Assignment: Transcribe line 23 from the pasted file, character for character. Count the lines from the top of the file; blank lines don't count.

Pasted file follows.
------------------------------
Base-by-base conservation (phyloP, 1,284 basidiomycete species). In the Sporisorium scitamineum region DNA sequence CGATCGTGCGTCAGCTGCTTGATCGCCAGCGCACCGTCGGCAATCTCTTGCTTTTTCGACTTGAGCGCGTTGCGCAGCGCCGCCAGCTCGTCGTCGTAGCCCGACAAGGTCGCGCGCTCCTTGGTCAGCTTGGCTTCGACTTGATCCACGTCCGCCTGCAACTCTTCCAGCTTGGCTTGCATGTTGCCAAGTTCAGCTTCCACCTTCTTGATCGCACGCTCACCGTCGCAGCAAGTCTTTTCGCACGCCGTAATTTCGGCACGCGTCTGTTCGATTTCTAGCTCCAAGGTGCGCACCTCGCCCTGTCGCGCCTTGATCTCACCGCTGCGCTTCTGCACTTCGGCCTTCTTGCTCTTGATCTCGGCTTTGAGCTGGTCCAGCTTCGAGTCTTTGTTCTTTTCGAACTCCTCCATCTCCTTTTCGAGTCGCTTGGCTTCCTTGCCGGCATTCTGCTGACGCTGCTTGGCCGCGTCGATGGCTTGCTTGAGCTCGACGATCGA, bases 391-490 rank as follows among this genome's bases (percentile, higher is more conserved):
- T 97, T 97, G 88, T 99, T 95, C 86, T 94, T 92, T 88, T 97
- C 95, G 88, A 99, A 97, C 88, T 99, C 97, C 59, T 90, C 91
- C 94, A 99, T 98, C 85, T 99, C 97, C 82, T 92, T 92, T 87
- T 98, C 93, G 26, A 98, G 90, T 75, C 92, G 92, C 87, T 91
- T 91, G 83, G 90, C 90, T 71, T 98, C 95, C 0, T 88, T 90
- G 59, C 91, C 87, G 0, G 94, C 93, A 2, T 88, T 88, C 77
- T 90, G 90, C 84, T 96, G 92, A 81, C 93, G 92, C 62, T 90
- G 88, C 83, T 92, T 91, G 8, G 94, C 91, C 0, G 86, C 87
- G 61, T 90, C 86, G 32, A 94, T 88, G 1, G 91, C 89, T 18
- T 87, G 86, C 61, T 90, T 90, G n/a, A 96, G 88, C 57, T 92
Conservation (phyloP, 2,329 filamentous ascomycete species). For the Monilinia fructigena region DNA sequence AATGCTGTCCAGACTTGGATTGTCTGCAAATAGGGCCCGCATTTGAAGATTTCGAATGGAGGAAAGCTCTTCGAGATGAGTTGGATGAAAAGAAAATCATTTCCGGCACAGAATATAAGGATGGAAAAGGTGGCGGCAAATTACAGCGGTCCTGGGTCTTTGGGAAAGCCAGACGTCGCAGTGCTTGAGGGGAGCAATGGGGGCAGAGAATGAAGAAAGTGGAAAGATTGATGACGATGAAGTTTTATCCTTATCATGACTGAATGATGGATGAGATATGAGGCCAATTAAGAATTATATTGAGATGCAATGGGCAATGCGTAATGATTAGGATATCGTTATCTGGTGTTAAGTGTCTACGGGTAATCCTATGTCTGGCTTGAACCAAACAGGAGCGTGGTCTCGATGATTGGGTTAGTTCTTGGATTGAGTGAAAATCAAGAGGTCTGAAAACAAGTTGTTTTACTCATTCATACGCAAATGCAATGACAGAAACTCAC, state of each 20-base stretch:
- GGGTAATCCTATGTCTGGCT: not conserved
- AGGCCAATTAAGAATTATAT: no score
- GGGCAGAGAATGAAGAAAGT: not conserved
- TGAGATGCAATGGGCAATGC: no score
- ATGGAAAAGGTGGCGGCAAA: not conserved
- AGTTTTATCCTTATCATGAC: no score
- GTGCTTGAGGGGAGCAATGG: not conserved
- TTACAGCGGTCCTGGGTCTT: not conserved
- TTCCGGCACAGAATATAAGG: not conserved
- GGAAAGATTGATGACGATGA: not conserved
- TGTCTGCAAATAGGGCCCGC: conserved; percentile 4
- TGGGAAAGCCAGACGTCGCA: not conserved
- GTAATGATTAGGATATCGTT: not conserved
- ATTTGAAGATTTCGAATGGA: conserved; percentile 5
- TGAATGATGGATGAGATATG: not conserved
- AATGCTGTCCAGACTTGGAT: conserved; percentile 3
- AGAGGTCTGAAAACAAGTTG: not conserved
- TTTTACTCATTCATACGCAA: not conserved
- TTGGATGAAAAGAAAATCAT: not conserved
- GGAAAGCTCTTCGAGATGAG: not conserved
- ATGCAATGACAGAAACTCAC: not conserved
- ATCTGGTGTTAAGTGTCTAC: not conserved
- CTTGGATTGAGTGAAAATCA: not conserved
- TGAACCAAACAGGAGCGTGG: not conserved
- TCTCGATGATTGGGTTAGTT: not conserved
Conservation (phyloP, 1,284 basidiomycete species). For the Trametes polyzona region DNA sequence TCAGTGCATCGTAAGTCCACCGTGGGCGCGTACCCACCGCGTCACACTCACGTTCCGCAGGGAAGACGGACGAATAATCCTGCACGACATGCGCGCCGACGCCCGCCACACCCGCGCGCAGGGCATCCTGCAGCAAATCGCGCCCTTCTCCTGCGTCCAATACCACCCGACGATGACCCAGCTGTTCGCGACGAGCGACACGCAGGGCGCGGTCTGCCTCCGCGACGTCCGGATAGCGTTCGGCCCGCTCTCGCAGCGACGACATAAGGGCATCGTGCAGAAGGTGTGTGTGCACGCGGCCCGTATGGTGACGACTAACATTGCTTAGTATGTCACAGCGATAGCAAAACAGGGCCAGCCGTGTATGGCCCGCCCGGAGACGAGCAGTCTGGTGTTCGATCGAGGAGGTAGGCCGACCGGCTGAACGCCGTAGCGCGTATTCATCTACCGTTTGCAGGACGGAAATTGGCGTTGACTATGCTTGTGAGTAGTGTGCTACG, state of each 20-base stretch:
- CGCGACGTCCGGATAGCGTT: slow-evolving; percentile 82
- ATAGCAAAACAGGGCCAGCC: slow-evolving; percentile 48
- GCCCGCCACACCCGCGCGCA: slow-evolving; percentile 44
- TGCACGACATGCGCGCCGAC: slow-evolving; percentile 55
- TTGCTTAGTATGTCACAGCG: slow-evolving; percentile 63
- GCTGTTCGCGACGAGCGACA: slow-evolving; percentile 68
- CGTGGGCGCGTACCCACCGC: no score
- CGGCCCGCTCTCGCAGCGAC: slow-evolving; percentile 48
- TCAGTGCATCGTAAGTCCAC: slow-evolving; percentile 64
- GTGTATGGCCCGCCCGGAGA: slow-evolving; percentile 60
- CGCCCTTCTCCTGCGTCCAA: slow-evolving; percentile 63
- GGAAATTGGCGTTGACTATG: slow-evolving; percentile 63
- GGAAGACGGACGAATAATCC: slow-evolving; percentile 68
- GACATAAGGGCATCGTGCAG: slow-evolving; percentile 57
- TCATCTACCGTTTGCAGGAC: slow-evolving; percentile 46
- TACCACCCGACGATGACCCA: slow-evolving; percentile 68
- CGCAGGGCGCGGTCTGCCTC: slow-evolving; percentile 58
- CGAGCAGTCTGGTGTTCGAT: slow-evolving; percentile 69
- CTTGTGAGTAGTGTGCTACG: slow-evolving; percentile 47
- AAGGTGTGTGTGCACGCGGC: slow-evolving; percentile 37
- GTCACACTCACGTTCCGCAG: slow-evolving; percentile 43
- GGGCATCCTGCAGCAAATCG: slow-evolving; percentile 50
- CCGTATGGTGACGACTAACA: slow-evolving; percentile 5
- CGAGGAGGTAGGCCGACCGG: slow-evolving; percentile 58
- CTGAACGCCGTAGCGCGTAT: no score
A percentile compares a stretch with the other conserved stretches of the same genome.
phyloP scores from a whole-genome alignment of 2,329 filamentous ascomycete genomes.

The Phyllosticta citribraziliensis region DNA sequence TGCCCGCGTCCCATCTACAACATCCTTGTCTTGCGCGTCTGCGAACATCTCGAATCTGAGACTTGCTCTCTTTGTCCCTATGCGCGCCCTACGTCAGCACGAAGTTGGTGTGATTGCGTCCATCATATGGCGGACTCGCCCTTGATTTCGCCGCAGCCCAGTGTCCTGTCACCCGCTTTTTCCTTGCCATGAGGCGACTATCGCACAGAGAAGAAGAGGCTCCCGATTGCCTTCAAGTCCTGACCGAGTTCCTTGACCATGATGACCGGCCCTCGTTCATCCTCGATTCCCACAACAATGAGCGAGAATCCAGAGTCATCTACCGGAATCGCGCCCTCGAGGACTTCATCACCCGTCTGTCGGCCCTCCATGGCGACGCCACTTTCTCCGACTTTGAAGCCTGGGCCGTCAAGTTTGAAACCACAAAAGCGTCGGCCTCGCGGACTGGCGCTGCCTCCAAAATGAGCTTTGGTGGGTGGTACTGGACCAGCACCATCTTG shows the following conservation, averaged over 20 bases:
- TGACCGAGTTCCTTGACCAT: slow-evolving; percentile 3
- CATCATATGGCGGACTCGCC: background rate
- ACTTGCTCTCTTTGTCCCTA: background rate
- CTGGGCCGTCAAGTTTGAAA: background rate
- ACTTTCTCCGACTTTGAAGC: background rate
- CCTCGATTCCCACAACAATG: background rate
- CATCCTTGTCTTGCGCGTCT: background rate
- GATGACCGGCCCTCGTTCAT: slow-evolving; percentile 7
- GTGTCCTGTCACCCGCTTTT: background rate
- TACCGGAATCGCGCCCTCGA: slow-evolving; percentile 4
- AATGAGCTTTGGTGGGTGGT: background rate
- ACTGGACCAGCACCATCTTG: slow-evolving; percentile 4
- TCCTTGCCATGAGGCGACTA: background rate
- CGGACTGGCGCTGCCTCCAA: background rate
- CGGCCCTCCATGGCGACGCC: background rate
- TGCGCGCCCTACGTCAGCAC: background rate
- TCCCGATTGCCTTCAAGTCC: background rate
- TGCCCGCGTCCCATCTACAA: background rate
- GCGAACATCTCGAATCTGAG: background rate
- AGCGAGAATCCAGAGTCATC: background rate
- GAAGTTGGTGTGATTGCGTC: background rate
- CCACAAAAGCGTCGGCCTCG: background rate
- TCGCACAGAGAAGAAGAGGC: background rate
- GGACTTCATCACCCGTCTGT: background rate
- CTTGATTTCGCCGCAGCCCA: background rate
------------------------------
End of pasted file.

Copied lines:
- TGTCTGCAAATAGGGCCCGC: conserved; percentile 4